Isolation versus compound exercises

Phil Goulding Phil Goulding Nuffield Health Senior Personal Trainer
Nuffield Health Senior Personal Trainer Phil Goulding explains what isolation and compound exercises are, what they’re good for and when to use them.

What's the difference between isolation and compound exercises?

Isolation exercises

Isolation exercises are those used to tackle one specific muscle group or joint ‘in isolation’. While in reality no exercise will only use one muscle group, isolation exercises specifically target one area. Although isolation exercises can be very simple, they are best used once you have built good over-all strength, so are typically used in more advanced training routines.

Compound exercises

Compound exercises use more than one joint or muscle group at the same time. They are suitable for beginners right up to elite level athletes and give the most ‘bang for your buck’ when weight training.

When should isolation exercises be used?

Isolation exercises will mostly benefit those with a good solid base of fitness, but some people who are new to the gym may find isolation exercises easier to do than compound exercises. It's better to use compound exercises to build good overall strength before attempting isolation exercises, but if you perform isolation exercises make sure that you balance it by training the opposing muscle group as well. For example: if you're going to do a leg extension, balance it by training your hamstrings with a leg curl to retain balance in the body.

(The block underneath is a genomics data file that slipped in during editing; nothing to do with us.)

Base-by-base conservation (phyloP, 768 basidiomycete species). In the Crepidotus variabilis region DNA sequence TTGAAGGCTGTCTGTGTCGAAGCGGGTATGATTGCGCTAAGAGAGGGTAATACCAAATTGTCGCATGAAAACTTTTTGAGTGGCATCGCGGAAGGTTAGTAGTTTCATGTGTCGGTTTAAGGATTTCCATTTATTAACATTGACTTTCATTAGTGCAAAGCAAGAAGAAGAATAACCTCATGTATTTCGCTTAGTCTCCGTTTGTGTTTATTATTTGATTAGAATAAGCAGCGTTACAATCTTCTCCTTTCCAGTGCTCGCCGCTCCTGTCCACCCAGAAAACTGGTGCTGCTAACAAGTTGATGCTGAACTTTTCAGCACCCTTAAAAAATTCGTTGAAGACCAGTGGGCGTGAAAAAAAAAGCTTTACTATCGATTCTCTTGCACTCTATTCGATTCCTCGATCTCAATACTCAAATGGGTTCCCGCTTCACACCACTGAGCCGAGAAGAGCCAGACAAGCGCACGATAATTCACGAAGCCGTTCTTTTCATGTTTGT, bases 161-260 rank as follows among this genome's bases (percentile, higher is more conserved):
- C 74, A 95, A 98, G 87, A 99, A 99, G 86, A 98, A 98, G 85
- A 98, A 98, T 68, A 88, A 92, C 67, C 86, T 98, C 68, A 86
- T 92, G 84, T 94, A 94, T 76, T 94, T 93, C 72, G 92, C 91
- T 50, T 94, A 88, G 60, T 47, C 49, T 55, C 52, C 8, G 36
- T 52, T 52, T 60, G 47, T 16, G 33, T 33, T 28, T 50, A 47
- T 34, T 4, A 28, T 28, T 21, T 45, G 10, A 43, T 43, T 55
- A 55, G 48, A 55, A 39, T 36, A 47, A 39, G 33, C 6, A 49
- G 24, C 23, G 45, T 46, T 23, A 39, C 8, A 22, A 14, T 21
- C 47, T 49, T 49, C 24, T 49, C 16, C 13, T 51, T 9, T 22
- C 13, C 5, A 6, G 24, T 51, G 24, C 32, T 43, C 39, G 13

When should compound exercises be used?

Compound exercise can be used at any stage of training and are suitable for all age groups and abilities. They should make up the majority of the training you do although you may benefit from some tuition on how to perform compound movements such as deadlifts and lunges correctly due to the more complex nature of them. Whether looking to improve athletic performance, increase your strength, lose weight or simply be able to stand and sit unaided compound exercises can help you.

Are isolation or compound exercises better?

Benefits of isolation exercises

Isolation exercises are mostly used in bodybuilding or for people rehabilitating from an injury or muscular imbalance. If you’re at an advanced stage of body training, then isolation exercises can provide more definition to a specific area. It can also help to target areas of the body that are overlooked in compound exercises (those that build strength in more than one group of muscles).

Best isolation exercises

  • Dumbbell lateral raises
  • Sit ups (crunches)
  • Tricep kickbacks
  • Bicep curls

Benefits of compound exercises

Compound exercises have a very long list of benefits, especially when compared to isolation exercises. By using several muscles together you are able to lift more weight which will lead to better increases in strength. Compound exercises can simulate real world activities such as standing, lifting, pushing, pulling and rotating and will help to improve your coordination and balance. They keep your heart rate up higher than isolation exercises due to using large groups of muscles together which will lead to improved fitness levels and the burning of more calories during the same time period. This makes compound exercises ideal for fat loss. Last but not least compound exercises are a fantastic way of improving sports performance and decreasing injury risk. When applied correctly they can improve speed, power and strength meaning you can run faster, jump higher and lift more weight with less chance of injuring yourself. 

Best compound exercises

  • Squats
  • Deadlifts
  • Military press
  • Dumbbell chest press

Last updated Thursday 21 November 2019

First published on Tuesday 25 June 2019

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